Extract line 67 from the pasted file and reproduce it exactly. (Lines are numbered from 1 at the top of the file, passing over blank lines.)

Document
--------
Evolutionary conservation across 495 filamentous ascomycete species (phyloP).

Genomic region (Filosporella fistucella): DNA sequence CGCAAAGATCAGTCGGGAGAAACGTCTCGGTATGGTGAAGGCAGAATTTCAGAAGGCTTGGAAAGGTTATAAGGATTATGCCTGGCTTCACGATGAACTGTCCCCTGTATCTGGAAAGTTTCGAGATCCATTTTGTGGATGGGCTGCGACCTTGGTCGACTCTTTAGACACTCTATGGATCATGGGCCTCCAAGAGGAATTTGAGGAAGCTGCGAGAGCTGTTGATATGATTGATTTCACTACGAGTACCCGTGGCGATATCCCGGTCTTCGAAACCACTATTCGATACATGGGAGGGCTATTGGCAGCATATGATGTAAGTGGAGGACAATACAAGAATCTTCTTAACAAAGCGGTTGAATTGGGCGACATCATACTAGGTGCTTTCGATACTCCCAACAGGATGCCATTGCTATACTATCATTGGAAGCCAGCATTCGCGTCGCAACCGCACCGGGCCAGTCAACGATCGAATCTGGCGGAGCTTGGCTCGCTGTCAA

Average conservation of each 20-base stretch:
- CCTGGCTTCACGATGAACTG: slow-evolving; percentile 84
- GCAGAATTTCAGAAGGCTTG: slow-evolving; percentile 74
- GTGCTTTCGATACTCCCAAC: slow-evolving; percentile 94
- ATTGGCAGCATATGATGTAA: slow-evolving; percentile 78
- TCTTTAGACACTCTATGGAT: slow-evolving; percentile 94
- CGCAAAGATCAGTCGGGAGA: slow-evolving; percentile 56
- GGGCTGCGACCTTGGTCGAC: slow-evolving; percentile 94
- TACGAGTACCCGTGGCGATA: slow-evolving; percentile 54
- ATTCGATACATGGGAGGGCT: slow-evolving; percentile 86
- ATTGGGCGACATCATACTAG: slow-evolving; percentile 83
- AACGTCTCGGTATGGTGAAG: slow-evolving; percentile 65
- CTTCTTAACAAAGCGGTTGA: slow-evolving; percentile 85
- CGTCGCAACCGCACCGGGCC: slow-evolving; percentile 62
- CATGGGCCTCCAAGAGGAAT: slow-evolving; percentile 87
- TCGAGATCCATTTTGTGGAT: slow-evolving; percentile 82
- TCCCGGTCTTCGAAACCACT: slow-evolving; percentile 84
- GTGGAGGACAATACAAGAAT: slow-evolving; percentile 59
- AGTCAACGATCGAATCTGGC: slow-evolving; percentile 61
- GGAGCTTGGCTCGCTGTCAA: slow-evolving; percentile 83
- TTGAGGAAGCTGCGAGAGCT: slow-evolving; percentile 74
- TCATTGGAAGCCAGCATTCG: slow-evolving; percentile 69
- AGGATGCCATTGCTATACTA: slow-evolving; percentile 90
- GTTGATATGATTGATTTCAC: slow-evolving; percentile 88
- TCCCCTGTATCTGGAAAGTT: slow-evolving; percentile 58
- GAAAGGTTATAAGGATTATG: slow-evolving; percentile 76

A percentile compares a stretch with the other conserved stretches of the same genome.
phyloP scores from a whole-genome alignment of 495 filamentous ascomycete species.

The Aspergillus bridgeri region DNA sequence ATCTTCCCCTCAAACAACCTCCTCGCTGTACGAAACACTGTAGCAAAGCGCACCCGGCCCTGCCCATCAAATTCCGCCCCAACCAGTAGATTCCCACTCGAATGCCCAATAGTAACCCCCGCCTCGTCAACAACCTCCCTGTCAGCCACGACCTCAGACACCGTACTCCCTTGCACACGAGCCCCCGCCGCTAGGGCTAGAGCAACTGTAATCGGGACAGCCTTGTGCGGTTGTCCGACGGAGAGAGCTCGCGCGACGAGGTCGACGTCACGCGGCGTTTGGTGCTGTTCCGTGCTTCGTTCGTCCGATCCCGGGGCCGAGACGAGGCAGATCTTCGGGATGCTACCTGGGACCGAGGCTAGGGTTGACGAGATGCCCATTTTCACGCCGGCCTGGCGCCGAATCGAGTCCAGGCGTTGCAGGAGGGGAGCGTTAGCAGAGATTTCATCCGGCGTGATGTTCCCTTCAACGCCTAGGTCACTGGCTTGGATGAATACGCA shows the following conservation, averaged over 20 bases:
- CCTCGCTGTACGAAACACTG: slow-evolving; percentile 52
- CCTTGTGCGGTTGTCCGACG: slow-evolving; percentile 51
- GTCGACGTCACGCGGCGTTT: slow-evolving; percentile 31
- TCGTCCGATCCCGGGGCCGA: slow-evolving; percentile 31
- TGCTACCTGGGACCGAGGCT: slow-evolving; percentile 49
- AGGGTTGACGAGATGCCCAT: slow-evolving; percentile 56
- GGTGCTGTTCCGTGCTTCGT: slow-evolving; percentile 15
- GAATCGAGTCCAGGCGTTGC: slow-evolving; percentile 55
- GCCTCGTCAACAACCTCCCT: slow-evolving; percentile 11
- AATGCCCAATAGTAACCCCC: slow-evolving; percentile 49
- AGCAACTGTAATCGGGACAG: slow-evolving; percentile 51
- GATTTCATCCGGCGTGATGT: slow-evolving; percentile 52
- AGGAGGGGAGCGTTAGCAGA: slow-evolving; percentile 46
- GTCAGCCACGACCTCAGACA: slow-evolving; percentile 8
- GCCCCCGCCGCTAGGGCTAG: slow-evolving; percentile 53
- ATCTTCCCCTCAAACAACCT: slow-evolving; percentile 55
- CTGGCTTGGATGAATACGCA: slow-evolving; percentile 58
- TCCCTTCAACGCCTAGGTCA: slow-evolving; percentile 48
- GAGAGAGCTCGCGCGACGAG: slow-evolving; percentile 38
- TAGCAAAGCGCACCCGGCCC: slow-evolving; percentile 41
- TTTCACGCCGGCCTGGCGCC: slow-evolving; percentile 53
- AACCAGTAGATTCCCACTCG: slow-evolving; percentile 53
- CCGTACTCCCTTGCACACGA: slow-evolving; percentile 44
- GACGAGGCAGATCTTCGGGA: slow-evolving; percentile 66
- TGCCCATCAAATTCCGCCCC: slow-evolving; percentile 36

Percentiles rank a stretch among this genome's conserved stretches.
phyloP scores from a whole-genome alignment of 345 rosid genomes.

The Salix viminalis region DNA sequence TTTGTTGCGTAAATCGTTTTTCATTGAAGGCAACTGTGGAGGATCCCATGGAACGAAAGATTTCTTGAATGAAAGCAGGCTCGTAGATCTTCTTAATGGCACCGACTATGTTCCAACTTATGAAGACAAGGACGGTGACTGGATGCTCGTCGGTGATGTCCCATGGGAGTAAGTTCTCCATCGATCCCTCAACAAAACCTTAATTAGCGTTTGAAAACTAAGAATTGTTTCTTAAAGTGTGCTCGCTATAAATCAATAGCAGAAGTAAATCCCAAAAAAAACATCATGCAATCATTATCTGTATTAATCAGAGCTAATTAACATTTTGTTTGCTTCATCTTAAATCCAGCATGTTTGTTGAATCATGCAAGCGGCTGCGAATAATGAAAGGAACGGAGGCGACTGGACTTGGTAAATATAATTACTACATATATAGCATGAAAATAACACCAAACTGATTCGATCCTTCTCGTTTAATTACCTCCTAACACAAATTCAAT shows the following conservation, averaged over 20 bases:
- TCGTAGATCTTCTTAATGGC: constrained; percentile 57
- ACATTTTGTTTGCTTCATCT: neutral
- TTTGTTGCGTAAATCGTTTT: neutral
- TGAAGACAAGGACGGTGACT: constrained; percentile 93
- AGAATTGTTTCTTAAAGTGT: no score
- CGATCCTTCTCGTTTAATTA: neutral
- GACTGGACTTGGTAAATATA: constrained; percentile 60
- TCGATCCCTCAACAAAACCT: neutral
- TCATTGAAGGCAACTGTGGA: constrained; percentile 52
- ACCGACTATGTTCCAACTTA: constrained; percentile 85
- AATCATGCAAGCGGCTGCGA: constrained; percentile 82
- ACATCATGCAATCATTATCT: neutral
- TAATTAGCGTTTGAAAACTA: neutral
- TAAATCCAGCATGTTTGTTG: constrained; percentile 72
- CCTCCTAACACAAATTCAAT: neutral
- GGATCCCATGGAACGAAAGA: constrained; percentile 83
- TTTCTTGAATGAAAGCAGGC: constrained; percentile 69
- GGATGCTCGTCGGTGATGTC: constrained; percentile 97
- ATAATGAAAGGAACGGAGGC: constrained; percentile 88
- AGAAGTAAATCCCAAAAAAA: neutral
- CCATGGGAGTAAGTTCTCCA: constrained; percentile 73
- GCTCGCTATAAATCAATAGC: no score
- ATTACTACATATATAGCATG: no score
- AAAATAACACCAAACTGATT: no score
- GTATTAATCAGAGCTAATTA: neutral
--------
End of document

- TCGATCCCTCAACAAAACCT: neutral